Meet our Achiever: Colleen McMahon!

By Janie O'Brien / Posted: Jan 23, 2018 / 0 Comments / Posted in Student's Corner

Colleen McMahon

Name: Colleen McMahon

School: Washington State University, Pullman

Major: Accounting

Concentration: Taxation

Degree: Master of Science

Congratulations to Colleen McMahon, one of our winners at SDL365 Achievers Scholarship 2017! We were impressed by her essay about the reasons of poor financial decisions and are thrilled to offer her $500 to help pay for university tuition. Congrats, Colleen! Explore! Discover! Dream!

Why Do You Feel That People Make Poor Financial Decisions?

America is a country that is oozing fiscal irresponsibility. Our country has normalized debt with an outstanding $20 trillion in national debt and almost $70 million in combined US debt, we even have a website that is tracking the debt second by second.1 About a decade ago the Great Recession happened and affected most families here in the country for years, and some sources say it is still impacting families and businesses today.2 If all Americans were presented with a random $500 expense, almost 60% of them would not be able to come up with the money to pay for it.3 That is the world that we are living in and continue to live in.

Being a college student currently, I grew up with people drastically affected by financial irresponsibility as they were growing up, yet I still see these same young adults making the same bad decisions that their parents or guardians made years prior and are continuing to make. I used to fall in the same category, I was raised by my biological parents until I was 7 years old. I grew up in a bad area of California and I experienced the more difficult parts of coming from a family with no money: homelessness, living in shelters, having to get our food from school or food banks, etc. My aunt and uncle raised me once both my parents passed away. While my aunt and uncle are not nearly as bad as my parents, I have seen them make poor decisions when it comes to their finances: refinancing their home, having no money saved up in case of an emergency, using quick loans to pay for vacations, and other questionable decisions. When I got a job at 16 I started making the same decisions, obviously not to the same extent, I blew my whole first paycheck on clothes since I could finally shop online and I continued to blow through my entire paycheck. It wasn’t till I was 18 years old and I had $10,000 worth of room and board that wasn’t covered in order to attend WSU and I realized how important it was to save my money and become fiscally responsible. I started saving a large percentage of my paychecks, I think about things and how useful they are before I buy them, and I don’t buy things frivolously just because they are available.

It ultimately all leads to the question that experts wonder day in and day out, why do people make poor money decisions? This is obviously a multi-faceted question since there isn’t a singular reason that people make poor financial decisions.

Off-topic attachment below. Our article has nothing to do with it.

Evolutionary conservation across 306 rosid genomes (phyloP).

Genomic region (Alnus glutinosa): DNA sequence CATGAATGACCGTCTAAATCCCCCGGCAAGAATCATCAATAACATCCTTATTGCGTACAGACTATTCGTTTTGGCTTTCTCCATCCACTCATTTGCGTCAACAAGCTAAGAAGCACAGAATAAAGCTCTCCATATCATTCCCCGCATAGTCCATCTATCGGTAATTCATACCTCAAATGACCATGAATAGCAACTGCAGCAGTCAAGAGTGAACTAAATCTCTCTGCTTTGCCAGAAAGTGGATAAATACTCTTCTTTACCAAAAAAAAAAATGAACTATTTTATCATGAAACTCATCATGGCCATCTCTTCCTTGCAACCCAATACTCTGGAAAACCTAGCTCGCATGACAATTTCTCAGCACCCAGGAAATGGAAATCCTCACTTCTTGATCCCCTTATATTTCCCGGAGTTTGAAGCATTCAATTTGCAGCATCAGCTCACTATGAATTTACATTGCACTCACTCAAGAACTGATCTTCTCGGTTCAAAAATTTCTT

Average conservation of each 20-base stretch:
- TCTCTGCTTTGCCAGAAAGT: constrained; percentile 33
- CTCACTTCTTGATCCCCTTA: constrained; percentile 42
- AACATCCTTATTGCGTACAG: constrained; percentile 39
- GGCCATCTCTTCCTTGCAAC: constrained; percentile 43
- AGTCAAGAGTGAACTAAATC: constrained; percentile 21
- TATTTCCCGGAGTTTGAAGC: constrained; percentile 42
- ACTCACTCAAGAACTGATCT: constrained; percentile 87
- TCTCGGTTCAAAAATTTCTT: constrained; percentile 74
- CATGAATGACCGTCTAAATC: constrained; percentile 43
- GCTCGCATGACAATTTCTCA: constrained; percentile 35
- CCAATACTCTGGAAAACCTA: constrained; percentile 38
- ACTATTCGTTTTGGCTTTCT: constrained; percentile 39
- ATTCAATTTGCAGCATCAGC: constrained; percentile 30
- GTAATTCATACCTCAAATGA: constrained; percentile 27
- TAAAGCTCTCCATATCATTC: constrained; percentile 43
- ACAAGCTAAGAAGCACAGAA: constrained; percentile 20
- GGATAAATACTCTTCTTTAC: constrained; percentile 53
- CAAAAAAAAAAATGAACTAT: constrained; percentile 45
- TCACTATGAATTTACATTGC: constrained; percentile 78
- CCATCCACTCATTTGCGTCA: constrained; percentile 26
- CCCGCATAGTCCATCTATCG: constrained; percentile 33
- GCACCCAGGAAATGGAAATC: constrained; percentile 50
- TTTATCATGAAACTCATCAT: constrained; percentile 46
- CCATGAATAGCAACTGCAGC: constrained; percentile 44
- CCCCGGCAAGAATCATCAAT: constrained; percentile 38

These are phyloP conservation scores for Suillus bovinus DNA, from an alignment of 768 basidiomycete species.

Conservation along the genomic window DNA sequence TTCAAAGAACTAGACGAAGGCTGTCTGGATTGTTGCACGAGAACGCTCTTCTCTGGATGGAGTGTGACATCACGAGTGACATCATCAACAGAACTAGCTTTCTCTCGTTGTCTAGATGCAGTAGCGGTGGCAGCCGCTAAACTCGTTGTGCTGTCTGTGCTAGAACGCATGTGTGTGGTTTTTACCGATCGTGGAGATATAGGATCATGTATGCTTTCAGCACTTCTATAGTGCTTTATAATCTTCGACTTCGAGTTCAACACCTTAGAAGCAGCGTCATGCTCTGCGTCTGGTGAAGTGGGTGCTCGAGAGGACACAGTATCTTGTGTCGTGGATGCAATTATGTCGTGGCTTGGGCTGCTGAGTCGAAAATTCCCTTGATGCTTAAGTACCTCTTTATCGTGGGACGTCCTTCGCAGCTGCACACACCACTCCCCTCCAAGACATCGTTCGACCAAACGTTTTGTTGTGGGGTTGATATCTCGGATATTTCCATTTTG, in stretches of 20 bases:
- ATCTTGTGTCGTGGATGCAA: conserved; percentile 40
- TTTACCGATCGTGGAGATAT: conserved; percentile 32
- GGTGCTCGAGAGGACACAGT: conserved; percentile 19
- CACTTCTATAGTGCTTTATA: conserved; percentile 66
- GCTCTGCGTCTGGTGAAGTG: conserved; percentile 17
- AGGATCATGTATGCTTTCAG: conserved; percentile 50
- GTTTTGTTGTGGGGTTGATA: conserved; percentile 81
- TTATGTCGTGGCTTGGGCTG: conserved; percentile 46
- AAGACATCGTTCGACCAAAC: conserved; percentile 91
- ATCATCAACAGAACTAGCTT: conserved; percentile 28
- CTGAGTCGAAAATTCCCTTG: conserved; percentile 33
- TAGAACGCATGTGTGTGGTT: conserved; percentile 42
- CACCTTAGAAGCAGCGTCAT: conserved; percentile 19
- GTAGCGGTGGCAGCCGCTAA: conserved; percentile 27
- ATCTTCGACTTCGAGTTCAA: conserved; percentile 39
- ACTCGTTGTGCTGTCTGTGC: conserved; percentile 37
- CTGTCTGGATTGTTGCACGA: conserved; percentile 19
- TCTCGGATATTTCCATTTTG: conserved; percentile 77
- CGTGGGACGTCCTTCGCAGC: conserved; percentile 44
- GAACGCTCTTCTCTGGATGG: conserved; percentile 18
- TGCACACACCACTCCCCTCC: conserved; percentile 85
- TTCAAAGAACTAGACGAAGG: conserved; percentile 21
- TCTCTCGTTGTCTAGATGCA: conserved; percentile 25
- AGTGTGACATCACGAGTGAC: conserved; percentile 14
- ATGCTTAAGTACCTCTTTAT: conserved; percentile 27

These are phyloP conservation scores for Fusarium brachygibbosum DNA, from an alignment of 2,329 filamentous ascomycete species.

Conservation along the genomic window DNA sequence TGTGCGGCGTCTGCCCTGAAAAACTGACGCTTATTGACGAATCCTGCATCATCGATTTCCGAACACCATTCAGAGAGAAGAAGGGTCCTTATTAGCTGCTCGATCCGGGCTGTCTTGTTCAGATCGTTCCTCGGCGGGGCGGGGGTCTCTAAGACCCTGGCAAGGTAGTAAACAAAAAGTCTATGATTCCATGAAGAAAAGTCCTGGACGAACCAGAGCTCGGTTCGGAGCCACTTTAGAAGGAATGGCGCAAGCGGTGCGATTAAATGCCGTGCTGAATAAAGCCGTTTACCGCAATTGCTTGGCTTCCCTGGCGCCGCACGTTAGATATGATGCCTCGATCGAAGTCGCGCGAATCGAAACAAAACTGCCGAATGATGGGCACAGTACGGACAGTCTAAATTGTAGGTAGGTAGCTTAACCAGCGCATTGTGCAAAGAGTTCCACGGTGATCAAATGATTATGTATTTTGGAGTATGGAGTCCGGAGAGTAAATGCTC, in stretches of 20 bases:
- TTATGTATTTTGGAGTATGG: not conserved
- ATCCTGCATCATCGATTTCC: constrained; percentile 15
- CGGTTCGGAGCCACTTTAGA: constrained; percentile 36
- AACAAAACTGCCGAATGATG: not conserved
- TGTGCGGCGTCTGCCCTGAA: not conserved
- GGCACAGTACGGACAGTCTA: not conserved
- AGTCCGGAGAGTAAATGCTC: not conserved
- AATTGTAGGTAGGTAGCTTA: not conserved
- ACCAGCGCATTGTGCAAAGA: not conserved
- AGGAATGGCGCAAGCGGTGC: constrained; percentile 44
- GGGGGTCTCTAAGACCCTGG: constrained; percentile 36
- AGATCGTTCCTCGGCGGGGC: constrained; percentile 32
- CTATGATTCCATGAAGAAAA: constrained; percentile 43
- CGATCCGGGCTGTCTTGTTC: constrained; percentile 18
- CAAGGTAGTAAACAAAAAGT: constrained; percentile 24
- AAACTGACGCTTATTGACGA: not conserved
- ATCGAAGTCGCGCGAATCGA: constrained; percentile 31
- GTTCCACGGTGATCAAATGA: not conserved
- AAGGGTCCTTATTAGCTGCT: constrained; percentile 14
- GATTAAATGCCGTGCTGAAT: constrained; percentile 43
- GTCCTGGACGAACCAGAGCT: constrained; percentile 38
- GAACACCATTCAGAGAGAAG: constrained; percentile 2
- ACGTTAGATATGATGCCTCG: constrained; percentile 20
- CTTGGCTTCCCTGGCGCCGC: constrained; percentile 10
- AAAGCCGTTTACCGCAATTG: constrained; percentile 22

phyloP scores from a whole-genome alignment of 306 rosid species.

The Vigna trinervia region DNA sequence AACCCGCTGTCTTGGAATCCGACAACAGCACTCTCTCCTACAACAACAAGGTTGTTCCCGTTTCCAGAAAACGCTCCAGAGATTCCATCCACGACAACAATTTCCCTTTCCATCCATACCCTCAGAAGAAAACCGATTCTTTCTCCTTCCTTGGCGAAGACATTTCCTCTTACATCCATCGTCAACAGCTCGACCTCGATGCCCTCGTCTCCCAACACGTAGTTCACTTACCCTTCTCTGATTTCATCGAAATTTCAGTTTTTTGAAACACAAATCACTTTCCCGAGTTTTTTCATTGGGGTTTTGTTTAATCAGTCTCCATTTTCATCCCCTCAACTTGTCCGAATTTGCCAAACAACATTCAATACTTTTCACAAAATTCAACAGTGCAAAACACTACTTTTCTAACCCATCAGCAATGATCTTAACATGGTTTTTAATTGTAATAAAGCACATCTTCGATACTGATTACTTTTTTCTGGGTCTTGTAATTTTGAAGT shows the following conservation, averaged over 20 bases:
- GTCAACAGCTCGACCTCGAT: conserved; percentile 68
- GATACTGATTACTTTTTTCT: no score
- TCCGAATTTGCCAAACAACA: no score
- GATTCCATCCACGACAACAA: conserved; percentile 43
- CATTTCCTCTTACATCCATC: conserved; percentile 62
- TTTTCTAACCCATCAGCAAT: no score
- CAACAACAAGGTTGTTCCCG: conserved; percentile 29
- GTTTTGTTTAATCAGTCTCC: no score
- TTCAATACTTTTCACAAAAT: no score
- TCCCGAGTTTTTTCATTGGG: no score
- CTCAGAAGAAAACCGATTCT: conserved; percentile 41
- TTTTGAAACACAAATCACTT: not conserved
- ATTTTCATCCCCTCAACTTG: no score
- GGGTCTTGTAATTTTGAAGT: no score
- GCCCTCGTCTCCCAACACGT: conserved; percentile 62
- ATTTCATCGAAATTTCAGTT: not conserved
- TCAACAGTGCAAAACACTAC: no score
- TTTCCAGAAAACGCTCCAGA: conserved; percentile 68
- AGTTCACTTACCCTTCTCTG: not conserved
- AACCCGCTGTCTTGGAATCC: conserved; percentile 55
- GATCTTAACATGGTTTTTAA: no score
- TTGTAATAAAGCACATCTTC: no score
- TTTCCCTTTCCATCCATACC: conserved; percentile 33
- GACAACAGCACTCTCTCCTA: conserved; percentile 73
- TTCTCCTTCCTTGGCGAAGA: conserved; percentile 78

One part of the problem is that we live in a materialistic world. People are categorized by how much money they make in a year, how nice their house is, what kind of car they drive, what brands of clothes they wear, and various out tangible material things. Children go to school and are made fun of if they aren’t wearing the nicest clothes or shoes and that leaves an impact on their adult life as well. When people grow up and are able to make their own decisions, a lot of people live outside their means in order to impress people and give off the image that they can afford these nice things. The American dream is something that everyone is aware of and most people think that they need materials things to be able to show they are doing well, even if it is hurting them financially.

Another huge factor that plays into people’s financial decisions is actually their parents and how they raised them. In the 6thAnnual Parents, Kids and Money Survey, it was concluded 97% of kids will go to their parents if they have questions about money and 2% will go to someone in the family.4 Parents don’t realize the effect they have on their children and how much they can help them grow, but also how much they can hinder them. If parents are making poor financial decisions, their children see their actions and assume those are the decisions they should be making. If parents prioritize material things and not financial security, children see that and that is the only behavior they know. Even if their parents make good financial decisions, but don’t teach their children good spending habits, the same thing can happen. While the parents may be in a good financial spot and can spend money comfortably, but don’t teach their children that they can’t sustain the same habits the children will become financially inept.

Overall, there are many reasons that people make bad financial decisions and we can point fingers to everyone; however, there are many solutions to educate people to financially responsible. If people are educated and realize they are in charge of their finances, we will see a huge change in financial decisions by Americans. In the end, people are just uneducated and to empower them with their money we need to teach them how to best spend their money.

Works Cited

1 “U.S. National Debt Clock : Real Time.” U.S. National Debt Clock : Real Time,

2 Grovum, Jake. “2008 financial crisis impact still hurting states.” USA Today, Gannett Satellite Information Network, 15 Sept. 2013,

3 Picchi, Aimee. “A $500 surprise expense would put most Americans into debt.” CBS News, CBS Interactive, 12 Jan. 2017,

4 Folger, Jean. “Your Bad Financial Habits Can Hurt Your Kids.” Investopedia, 2 Sept. 2014,

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